Victoria Jordanova music C0111
Published by George Mason University Libraries
Victoria Jordanova was born in Belgrade, Yugoslavia. Her education and career have made her a truly international artist. Jordanova received her early musical training at the Belgrade Conservatory where, at age seventeen, she earned a diploma in composition, piano and harp. After earning a BA degree from Michigan State University, Jordanova pursued graduate studies at the Paris Conservatory on a fellowship from the French government. While in France, she served as an Artist in Residence at the Cite Internationale des Arts. Following her studies in Paris, Jordanova studied at the Moscow Conservatory and then returned to the United States on a Langley Fellowship at New York University where she received an MA in Musicology. Seeking to recapture the spontaneity of expression that distinguished her early forays into music, Jordanova relocated to San Francisco to pursue a career as a composer and improviser. Melding experimental techniques and electronics with classical training, Jordanova creates surreal compositions that have received critical acclaim across the United States.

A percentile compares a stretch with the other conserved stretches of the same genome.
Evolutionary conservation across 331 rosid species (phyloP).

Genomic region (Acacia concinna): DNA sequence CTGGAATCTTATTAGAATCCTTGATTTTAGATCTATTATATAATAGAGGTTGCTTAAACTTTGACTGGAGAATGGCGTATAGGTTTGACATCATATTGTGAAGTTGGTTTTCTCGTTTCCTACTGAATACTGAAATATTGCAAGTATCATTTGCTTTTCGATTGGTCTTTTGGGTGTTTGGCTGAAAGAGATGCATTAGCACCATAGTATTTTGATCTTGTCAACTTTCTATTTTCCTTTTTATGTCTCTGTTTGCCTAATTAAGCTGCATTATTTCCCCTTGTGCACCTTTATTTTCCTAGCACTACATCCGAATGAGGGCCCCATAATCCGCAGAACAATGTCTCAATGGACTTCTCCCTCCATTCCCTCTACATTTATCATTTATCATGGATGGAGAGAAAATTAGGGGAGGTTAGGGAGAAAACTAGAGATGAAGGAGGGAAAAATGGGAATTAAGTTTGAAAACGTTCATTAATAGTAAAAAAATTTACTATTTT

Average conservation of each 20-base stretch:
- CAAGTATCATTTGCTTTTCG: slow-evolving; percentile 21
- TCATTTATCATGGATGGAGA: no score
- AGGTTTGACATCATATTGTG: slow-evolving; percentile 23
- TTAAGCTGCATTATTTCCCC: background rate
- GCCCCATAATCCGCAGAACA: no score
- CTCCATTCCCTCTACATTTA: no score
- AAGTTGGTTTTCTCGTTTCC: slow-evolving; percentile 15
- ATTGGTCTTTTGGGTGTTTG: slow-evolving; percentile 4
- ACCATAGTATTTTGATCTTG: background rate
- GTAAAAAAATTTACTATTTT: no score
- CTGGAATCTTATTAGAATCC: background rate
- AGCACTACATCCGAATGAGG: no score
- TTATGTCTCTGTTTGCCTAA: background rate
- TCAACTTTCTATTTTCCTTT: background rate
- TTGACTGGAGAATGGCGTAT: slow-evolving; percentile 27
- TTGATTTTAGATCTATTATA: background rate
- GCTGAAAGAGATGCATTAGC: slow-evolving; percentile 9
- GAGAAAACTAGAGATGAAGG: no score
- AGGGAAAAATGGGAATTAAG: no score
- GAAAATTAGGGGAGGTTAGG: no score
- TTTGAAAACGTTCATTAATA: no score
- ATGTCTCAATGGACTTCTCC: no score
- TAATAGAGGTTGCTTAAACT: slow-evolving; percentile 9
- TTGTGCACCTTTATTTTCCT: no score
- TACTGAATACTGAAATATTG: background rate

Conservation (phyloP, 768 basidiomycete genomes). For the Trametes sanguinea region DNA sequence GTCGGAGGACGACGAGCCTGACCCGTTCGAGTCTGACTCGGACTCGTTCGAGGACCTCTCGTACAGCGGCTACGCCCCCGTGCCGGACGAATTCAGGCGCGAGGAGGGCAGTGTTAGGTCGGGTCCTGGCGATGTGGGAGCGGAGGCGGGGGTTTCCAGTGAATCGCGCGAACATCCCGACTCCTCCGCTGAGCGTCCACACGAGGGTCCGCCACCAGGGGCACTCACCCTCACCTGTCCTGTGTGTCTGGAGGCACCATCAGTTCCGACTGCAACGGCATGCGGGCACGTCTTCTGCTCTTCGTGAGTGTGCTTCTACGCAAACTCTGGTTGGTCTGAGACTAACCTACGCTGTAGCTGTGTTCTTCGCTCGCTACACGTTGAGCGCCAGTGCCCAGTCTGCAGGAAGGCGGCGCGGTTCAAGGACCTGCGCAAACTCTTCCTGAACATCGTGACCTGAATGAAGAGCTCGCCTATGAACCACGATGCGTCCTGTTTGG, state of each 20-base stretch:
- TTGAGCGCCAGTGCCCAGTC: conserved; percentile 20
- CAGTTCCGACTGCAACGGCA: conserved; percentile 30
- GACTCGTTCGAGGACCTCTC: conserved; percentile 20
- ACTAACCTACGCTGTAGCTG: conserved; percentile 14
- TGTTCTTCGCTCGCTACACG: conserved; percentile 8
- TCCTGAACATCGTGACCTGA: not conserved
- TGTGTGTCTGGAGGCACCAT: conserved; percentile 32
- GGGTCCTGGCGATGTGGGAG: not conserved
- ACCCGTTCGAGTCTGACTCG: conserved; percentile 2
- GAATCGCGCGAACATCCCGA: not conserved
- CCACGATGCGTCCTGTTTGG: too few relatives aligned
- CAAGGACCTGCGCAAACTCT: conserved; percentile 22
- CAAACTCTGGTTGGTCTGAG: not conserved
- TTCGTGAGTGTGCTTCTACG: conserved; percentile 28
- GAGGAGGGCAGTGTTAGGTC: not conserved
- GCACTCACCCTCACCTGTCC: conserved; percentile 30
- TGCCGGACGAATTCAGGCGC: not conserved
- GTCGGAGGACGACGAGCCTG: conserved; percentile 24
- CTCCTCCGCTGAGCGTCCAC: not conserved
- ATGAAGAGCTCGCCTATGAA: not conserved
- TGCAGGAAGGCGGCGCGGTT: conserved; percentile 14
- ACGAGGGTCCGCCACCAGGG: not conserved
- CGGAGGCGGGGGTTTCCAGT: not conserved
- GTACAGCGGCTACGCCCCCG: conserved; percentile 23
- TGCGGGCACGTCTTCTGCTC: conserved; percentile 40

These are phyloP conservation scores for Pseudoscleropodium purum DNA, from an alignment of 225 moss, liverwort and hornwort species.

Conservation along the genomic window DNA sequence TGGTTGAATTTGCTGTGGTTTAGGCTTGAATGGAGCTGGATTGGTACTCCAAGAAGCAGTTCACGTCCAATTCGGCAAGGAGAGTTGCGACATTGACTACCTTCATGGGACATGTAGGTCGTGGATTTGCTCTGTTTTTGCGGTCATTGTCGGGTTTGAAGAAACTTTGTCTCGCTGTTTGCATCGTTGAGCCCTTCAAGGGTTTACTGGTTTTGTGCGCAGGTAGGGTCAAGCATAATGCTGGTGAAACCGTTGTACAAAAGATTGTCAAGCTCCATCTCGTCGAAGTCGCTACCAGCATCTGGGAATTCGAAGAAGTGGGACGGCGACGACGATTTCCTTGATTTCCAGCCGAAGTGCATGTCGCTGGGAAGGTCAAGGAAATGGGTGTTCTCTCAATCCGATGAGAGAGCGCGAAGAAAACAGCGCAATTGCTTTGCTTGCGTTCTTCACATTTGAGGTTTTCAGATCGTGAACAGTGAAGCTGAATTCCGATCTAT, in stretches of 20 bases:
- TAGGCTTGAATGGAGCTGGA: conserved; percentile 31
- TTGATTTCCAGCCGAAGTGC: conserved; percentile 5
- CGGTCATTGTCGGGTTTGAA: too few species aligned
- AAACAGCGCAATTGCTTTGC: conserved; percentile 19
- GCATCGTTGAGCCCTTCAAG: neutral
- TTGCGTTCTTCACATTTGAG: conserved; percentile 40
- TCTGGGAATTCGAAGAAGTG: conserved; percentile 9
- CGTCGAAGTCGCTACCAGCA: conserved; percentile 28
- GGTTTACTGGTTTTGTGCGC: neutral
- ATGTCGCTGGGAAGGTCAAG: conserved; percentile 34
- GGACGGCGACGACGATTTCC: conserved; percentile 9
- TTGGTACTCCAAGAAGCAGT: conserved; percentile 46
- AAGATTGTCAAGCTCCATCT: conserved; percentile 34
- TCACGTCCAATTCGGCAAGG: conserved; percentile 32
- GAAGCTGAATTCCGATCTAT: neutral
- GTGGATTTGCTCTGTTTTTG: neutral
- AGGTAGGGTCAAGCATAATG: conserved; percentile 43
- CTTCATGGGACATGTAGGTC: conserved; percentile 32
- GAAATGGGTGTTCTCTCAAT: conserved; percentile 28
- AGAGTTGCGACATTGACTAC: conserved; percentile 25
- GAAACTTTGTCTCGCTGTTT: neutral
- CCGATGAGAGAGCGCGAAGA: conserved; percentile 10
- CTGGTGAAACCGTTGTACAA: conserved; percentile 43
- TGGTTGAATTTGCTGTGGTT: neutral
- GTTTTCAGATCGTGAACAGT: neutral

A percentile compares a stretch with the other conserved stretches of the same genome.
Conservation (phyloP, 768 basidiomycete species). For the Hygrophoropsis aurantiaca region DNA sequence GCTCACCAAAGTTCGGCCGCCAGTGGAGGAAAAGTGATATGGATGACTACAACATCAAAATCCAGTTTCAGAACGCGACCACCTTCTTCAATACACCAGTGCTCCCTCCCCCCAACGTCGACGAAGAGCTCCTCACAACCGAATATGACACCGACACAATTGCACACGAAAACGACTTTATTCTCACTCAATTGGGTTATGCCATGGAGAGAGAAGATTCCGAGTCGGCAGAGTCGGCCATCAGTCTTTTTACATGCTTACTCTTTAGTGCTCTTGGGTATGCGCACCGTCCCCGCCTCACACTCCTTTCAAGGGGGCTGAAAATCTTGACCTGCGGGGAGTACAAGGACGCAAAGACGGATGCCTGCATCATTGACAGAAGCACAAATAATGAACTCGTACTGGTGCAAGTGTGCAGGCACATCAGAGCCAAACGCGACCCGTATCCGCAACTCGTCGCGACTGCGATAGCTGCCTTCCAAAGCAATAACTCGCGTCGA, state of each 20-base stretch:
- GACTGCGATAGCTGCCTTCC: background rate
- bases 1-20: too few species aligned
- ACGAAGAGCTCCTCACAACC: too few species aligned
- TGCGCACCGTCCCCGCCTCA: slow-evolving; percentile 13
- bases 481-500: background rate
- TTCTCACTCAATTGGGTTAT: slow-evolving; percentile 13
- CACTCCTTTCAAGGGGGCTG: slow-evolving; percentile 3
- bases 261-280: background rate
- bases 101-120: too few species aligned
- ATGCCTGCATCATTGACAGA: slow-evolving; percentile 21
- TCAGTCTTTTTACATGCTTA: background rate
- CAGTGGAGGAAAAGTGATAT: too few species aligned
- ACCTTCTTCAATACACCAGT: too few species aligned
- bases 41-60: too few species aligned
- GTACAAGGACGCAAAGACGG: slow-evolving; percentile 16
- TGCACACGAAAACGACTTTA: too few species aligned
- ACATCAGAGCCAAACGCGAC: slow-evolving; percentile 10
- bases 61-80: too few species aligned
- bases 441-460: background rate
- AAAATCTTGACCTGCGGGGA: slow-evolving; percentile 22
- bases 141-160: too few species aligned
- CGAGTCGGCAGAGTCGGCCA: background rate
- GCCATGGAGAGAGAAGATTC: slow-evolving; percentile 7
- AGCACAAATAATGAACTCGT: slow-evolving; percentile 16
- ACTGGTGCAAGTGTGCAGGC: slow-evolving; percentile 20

This collection contains materials pertaining to Victoria Jordanova's career as a classical composer/pianist/harpist from Bosnia. Materials include a compact disc recording of Jordanova's celebrated Requiem for Bosnia and other works; industry reviews of her Requiem; promotional pamphlets; notes on Jordanova's musical training; correspondence between Jordanova and music teacher/composer Sam di Bonaventura; and newsclippings on the conflict in Bosnia-Herzegovina, including articles on the pope calling for reconciliation and tolerance between Muslims, Roman Catholic Croats, and Orthodox Christian Serbs.
Organized by subject.
Collection is open to research.
There are no restrictions.
Special collections also holds the Sam di Bonaventura papers.
Di Bonaventura, Sam.
Jordanova, Victoria. Requiem for Bosnia.
Victoria Jordanova collection, Collection #C0111, Special Collections Research Center, George Mason University Libraries.
Processed by Special Collections Research Center staff. EAD markup completed by Eron Ackerman and Jordan Patty in August 2009.